We believe access to affordable maternal healthcare is a basic human right.
Pakistan loses 14,000 women in childbirth every year,
which is 1 death every 37 minutes
maternal deaths in
Pakistan due to
of Postpartum Haemorrhage cases are preventable and treatable.
tablets of misoprostol costing Rs.30 ($0.2) prevent the onset of Postpartum Haemorrhage.
Safe Delivery Safe Mother addresses the leading cause of Postpartum Haemorrhage (PPH), which is the loss of excessive blood after delivery. We work extensively at the community level with health workers who operate at their village clinics, conduct home visits, and are the first point of healthcare access, especially in rural and hard-to-reach areas.
The high incidence of PPH can be attributed to the majority of births taking place at home with unskilled birth attendants (village dais), the non-availability of essential obstetric facilities at the community level, limited access to primary and secondary healthcare facilities, and local socio-economic constraints, such as the lack of PPH awareness, low literacy rates, insufficient financial means, etc. By working at the community level, Safe Delivery Safe Mother makes the most direct impact in reducing PPH and maternal mortality in Pakistan.
At Safe Delivery Safe Mother, we train frontline health workers on prevention and treatment of Postpartum Haemorrhage (PPH) by equipping them with clinical and behavioural skills, which they integrate into their daily practice at the community level. We train community midwives and lady health visitors (skilled birth attendants) to identify and address the causes, dangers, and warning signs of PPH, with a focus on administering 3 misoprostol tablets as a standard cost-effective protocol after delivery.
To create local ownership and synergies at the primary healthcare level, we also conduct awareness sessions on PPH prevention and treatment with lady health workers and supervisors. This enables all community health workers to create PPH awareness, counsel pregnant women and their families on socio-economic constraints, and to collectively ensure that pregnant women deliver with a skilled birth attendant whether at home or at a healthcare facility.
A Closer Look
We extensively monitor the efficacy and impact of our trainings, through clinical and behavioral skills assessment, monthly refresher sessions, performance tracking, focus group discussions, patient interviews, and clinic/health facilities visits. Our rigorous monitoring and evaluation mechanism assesses knowledge retention, uptake of acquired skills, and the integration of provided tools into skilled birth attendants’ clinical practice.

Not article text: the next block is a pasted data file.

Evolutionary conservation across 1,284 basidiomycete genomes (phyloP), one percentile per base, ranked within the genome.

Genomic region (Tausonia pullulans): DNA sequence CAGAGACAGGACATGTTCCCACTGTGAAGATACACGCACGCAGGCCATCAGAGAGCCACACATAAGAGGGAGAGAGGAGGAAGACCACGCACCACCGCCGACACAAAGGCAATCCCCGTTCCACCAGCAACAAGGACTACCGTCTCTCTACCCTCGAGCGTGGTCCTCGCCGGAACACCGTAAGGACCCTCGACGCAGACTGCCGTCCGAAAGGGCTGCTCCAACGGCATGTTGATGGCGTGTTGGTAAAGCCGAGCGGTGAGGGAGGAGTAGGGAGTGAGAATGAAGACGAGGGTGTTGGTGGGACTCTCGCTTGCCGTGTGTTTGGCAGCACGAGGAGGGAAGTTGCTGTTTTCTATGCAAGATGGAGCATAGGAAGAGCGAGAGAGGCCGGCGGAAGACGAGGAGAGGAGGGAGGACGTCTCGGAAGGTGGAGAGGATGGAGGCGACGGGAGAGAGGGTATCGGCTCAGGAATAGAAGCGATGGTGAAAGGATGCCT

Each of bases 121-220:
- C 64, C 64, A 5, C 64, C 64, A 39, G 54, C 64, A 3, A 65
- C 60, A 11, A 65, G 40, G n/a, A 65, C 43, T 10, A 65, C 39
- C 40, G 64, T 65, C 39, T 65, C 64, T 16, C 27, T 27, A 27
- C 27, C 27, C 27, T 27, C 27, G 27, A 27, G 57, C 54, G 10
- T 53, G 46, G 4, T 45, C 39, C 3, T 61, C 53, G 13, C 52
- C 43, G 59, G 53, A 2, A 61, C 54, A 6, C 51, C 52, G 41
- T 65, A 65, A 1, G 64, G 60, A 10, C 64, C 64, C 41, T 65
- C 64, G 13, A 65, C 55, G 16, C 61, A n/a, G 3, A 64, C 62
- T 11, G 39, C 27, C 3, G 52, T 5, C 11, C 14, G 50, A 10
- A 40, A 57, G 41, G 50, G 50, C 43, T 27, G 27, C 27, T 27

We designed and launched a novel SDSM mobile app in Urdu for our trained birth attendants to report monthly data in real-time on the uptake of taught cost-effective PPH prevention techniques and key maternal health indicators. Through our easy to use app, we have created standardised metrics for community level comparisons on the incidence of PPH, its prevention and maternal health indicators across Pakistan.
Through comprehensive analysis of our monitoring tools, we observed that health workers had successfully integrated the acquired knowledge and skills into their clinical practice and were effectively counseling pregnant women and their families by using the M-checklist and Misocard tools to raise awareness on PPH prevention and treatment. Additionally, a majority of health workers recognized the need for long-term commitment to overcome local social customs and misconceptions that prevent maternal healthcare access.
Based on the success of our work, we aim to reach areas with more poverty, higher illiteracy, and limited access; where there is a critical need to provide skilled birth attendants at the community level.